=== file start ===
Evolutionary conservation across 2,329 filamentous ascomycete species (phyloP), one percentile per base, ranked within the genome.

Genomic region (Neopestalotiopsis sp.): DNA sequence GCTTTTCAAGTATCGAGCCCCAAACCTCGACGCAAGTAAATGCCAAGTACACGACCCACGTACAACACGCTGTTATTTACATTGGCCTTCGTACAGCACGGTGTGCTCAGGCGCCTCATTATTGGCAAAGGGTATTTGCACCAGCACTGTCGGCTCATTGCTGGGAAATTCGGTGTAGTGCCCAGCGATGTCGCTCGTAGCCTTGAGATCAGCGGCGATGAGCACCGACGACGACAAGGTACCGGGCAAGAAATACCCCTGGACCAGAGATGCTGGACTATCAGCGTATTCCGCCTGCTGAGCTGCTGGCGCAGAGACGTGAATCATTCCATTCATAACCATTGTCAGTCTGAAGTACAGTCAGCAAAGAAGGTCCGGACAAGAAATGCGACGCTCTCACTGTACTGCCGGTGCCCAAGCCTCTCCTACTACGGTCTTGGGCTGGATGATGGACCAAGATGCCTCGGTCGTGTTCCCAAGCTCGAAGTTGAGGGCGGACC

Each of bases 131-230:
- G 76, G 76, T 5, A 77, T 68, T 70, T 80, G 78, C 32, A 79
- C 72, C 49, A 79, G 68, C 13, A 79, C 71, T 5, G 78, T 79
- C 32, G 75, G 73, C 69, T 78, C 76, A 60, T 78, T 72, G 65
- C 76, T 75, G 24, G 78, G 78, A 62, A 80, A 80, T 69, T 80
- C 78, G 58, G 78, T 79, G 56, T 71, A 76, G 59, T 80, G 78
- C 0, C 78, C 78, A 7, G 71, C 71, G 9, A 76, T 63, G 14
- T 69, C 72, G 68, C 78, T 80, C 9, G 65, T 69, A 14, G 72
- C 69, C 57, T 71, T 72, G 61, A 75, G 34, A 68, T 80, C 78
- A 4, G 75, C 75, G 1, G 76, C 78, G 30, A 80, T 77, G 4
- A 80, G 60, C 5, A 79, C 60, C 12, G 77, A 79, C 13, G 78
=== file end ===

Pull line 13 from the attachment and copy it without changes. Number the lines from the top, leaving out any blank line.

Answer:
- A 80, G 60, C 5, A 79, C 60, C 12, G 77, A 79, C 13, G 78